The Vastu Directions by Aditya Kumar Varman SignUp
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The Vastu Directions
by Aditya Kumar Varman Bookmark and Share

Proceeding with an introduction we took up the initial steps in the application of Vastu and their purpose. We saw what features make a land propitious. It is time we familiarize ourselves with the factors behind these features. This will facilitate the understanding of the various steps that we will keep taking in all subsequent exercises. 

Vastu seeks to take advantage of the awareness of the natural forces operating in various directions. Clockwise, these directions are as follows: Northeast, East, Southeast, South, Southwest, West, Northwest and North.

The attributes of these directions form the basis of the science of Vastu. 

  • North-east (Eshan) is ruled by Sadasiva or God Himself. Hence this direction is paramount, which demands keeping it scrupulously clean, open and highly receptive in a welcome "mode" always.
  • East is ruled by Indra, the chief of the gods, giver of pleasures. The direction also represents the realm of the rising Sun projecting ultra-violet rays, so essential for health in several ways. 
  • South-east (Agneya) is the habitat of fire, the storehouse of energy.
  • South is the abode of Yama, the god of death.
  • South-west (Nairitya) is the abode of Putna demoness. 
  • West is the abode of Varuna, the god of ocean. It is also the direction of the setting Sun which gives infra-red radiation.
  • North-west (Vayavva) is the abode of air/wind, the invisible, but the most effective blessing for all objects in need of motion/movement for their efficiency.
  • North is the abode of Kuber, the god of wealth.

The so-called modern architects devote their energy and time only to details of foundation, elevation, superstructure, appearance (at times astoundingly grotesque). Their "science" seems to demand a contempt for the knowledge gained by Man thousand of years ago which sought health, wealth and happiness by attempting to be in tune with nature.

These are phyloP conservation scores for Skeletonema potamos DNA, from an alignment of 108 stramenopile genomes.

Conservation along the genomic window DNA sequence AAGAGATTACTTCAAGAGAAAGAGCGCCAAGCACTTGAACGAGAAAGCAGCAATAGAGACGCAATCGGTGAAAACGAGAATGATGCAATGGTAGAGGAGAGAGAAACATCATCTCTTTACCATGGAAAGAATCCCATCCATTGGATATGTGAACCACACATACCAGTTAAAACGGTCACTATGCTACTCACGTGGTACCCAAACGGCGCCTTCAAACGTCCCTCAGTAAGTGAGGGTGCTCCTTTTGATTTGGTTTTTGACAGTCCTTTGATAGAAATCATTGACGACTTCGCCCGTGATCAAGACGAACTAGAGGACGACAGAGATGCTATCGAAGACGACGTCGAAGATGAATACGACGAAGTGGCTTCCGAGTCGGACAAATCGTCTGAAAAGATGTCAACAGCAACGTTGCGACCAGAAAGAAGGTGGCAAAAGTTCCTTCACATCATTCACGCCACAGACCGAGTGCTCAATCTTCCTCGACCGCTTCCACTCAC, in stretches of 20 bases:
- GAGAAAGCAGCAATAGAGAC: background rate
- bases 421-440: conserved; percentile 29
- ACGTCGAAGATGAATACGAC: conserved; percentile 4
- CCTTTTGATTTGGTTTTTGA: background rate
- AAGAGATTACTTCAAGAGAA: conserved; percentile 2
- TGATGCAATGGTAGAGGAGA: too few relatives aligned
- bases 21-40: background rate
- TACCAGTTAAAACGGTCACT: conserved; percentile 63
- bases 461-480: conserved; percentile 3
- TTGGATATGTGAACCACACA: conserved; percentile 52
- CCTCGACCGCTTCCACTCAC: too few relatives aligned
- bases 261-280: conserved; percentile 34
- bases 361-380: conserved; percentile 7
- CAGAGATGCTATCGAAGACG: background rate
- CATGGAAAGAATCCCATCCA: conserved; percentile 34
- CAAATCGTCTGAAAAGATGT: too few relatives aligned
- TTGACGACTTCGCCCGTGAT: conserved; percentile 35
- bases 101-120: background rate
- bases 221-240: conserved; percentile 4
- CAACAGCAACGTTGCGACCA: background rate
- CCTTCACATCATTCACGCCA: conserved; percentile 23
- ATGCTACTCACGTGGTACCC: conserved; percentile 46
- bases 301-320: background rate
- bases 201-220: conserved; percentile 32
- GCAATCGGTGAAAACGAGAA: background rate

We have already treated how we use the aforesaid knowledge for areas "Outside". Passing on to premises we begin with an aerial view of the site. One after another we will take up the periphery, the gate, inner open space. the entrance and finally the interiors.

It is like a Geographical approach. All maps, in fact provide an aerial view only. Look at the site plan. Examine the periphery and its relationship with the neighborhood. As to the surroundings we have to recall the considerations applicable to outside open areas. The same holds good here also. Which means that there should be no tall trees, high walls, high rise buildings etc. to the east and the north of the plot. Rivulets, ponds etc. are welcome. An electric pole or tree at north-east corner is particularly a great set back. No big pits are acceptable on any side of the plot. But all obstruction- tall trees etc.- are welcome to the west and the south of the plot. A temple facing the entrance is not desirable. So also are shops related to noisy mechanical activity, laundry, cobbler, carcass etc. A transformer is good near the south-east only.

Coming next would be description related to roads around the plot, the location of the gate, shape of the plot and its levels.

I trust the material put forth is absorbing and easy to follow and to put into use. It is subject to easy verification by observing the features at various sites. In case any point seems to call for any clarification, I will welcome doing the needful.

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15-May-2000
More by :  Aditya Kumar Varman
 
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Comments on this Article

Comment can you please throw some light on , what to do with plot having such obstructions as you mentioned above like an electric pole situated at east north corner of the plot , with one meter to spare with the plot .Are there any remedies to minimize the effects ??

girijesh mishra
11/07/2013 10:21 AM

 
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